Owen Bonnici refuses to budge as calls for his resignation increase

Civil rights group Repubblika called for Education Minister Owen Bonnici’s resignation following a court ruling that found he had breached the fundamental right to expression, which was welcomed by international NGOs.

The ruling, which found Bonnici’s direct order to clear the candles and flowers from Daphne Caruana Galizia’s protest memorial, breached protesters’ right to freedom of expression, was highlighted on social media by Article 19, International Press Institute, Scottish PEN and the European Centre for Press and Media Freedom. 

The international organisation described the ruling as an “important victory for freedom of expression and the right to protest”. The court’s ruling also made international headlines for “violating freedom of expression”.

During a press conference on Monday, members of Repubblika unveiled a cardboard statue of Bonnici in front of the Education Ministry, bearing a plaque that said he was “found guilty by the Constitutional Court of breaching human rights while being Justice Minister”.

The activists also questioned the tenability of his position as an education minister in light of the recent judgment.

“Prime Minister Robert Abela has now made (Bonnici) responsible for education,” they said. “How can we trust Bonnici with being in charge of our children’s education when the court has found him to have broken a fundamental human right repeatedly, day after day, for two years?”

They went on to say that if Bonnici did not step down, Abela should demand it.

In a strongly-worded judgment, Judge Joseph Zammit Mckeon said that the constant clearing of the items placed at the Great Siege monument in Valletta to mark the death of Caruana Galizia was nothing but a “pique” and “systematic method” of hindrance that should have never taken place.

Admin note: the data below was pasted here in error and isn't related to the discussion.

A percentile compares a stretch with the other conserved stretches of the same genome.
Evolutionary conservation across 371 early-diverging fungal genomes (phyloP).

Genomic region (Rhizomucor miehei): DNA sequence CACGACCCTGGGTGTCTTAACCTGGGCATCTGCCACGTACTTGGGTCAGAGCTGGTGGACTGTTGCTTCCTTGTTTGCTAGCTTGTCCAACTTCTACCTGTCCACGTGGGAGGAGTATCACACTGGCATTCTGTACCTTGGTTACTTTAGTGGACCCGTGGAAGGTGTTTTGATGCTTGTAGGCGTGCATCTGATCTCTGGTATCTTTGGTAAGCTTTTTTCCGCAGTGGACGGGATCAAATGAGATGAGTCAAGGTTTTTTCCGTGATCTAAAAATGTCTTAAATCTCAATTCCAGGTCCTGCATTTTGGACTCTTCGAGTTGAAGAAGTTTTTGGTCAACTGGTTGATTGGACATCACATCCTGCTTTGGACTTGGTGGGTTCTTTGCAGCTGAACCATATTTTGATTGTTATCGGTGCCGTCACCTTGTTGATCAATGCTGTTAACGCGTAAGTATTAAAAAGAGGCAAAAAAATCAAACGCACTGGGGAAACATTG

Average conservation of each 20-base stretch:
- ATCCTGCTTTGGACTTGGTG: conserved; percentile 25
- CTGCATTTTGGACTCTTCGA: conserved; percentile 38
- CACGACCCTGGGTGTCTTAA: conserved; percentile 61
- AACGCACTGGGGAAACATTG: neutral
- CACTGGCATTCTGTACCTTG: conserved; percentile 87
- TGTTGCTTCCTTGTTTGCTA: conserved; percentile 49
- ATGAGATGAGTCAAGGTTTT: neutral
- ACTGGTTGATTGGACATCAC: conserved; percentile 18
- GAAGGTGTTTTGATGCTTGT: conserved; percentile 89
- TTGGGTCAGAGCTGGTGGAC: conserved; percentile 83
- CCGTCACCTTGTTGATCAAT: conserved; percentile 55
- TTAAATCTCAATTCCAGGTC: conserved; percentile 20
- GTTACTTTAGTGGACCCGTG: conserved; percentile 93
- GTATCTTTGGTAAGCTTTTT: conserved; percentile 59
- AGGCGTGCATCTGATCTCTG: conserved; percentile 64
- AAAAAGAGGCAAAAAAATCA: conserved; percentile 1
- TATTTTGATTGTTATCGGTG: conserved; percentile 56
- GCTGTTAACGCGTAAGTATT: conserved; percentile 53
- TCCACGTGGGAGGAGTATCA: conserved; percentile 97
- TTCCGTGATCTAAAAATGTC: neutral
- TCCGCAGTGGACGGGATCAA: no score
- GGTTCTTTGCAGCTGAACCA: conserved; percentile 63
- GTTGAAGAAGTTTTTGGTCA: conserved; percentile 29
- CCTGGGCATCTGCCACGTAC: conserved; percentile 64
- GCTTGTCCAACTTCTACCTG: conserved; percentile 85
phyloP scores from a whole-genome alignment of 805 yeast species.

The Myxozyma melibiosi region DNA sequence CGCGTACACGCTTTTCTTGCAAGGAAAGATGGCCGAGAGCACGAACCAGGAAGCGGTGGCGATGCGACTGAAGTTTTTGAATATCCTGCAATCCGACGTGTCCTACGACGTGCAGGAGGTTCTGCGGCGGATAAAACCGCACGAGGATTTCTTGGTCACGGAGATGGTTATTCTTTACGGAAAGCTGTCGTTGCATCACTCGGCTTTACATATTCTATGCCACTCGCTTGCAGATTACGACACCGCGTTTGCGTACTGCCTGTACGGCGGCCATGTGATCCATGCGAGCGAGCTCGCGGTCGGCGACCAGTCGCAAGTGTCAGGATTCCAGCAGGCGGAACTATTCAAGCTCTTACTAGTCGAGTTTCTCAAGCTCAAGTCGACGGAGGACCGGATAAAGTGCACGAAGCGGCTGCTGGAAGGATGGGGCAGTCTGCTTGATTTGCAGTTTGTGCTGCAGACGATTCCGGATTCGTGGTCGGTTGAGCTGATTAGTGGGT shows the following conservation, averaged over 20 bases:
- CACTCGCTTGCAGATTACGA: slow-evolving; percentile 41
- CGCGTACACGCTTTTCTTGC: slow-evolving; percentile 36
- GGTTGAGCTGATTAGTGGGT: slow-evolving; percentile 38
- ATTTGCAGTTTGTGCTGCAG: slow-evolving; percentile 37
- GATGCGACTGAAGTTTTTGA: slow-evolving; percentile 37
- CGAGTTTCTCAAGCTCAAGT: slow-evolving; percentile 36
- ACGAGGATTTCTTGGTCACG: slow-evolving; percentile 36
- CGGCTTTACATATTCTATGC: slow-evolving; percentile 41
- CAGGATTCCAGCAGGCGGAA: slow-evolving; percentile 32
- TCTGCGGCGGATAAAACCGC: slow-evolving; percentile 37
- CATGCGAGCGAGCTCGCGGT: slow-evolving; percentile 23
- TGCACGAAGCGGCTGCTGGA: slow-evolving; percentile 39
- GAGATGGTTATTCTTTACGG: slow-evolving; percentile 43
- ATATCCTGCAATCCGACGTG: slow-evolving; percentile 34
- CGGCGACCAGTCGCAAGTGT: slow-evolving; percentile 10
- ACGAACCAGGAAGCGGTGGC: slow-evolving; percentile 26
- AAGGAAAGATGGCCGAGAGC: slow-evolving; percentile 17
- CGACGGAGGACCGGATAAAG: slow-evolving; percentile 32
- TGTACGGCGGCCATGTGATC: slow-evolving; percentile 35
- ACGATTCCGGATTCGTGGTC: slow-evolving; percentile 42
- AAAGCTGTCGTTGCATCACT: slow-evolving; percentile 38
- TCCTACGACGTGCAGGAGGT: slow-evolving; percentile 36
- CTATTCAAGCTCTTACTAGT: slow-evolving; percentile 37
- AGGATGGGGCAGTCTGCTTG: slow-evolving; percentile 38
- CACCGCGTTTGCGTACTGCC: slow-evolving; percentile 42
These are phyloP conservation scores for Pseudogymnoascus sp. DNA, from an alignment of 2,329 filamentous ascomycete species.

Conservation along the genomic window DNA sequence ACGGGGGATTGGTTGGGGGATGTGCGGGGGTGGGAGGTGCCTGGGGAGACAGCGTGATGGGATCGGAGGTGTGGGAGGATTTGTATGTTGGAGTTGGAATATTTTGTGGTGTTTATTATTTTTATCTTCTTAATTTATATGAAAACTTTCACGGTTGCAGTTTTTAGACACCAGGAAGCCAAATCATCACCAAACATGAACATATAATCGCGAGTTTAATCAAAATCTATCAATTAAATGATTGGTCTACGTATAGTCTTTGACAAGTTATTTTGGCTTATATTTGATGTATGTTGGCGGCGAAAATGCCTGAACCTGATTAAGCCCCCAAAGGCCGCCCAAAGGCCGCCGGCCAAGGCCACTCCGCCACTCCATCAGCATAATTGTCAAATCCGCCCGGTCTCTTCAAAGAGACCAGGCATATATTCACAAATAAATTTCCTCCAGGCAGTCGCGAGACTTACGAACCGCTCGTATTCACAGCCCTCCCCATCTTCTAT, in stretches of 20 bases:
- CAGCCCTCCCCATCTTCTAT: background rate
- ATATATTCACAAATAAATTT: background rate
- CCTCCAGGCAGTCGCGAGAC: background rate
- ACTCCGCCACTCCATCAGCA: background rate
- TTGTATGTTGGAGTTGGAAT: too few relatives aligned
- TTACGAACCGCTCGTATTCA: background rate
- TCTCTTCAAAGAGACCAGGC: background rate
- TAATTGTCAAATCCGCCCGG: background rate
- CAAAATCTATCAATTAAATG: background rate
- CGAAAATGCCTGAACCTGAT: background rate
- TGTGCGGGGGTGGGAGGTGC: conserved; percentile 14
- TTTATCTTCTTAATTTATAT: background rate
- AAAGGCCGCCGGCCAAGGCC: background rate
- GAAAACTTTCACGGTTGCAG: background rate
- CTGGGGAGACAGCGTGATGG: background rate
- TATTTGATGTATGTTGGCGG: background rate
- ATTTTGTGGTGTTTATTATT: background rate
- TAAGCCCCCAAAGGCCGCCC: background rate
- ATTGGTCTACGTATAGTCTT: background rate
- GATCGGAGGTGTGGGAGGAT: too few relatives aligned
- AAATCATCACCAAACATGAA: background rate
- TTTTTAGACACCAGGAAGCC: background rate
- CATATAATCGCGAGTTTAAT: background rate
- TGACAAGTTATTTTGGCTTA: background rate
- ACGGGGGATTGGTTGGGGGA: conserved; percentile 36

In an interview with The Byline Times earlier this month, Bonnici said Abela was making changes in the country that were inspired by the criticism levelled at the government. He admitted that “some of the criticism” of Malta over the murder had been justified but that “we should have given even more information and been more forthcoming with the media”.

However, Bonnici still believes he should not step aside. In a Facebook post, Bonnici said the judgment showed that the country’s institutions worked in respect of rule of law and that the courts handed down decisions independently of the executive.

He pointed out that Abela had taken a decision about this specific case when he was appointed prime minister.

The constitutional case was filed by Manuel Delia after government employees were tasked with removing the candles, notes and flowers left at the Great Siege memorial in September 2018 following a direct order given by Bonnici

Delia had welcomed the judgment and called for the resignation of Bonnici, saying his position was untenable. “If we just stop with the judgment, we will be abandoning the clear need for political responsibility,” he said.

Asked for his reaction to the ruling, Abela said he did not think that there was any reason why Bonnici should resign. “Just because the court made a decision, which doesn’t agree with a minister, it does not mean that this results in a resignation,” he said. Abela reminded the media that he had “anticipated” the court’s ruling and had taken a decision not to clear the memorial before the court’s ruling was given.

Opposition Leader Adrian Delia said Bonnici’s behaviour and actions over a long period of time “instigated more division and hatred between the population”. He expected Abela to take “necessary action” and said an important sector such as education should be headed by an exemplary individual, he said.

Responding to Delia’s statement, Bonnici said that he would not be taking lessons from the Opposition Leader on how to work in an exemplary manner.

Anti-corruption group Occupy Justice also asked for Bonnici’s resignation. “You trampled on our rights for more than a year. You should hang your head in shame and hand in your resignation,” they wrote on Facebook.

                           
                               
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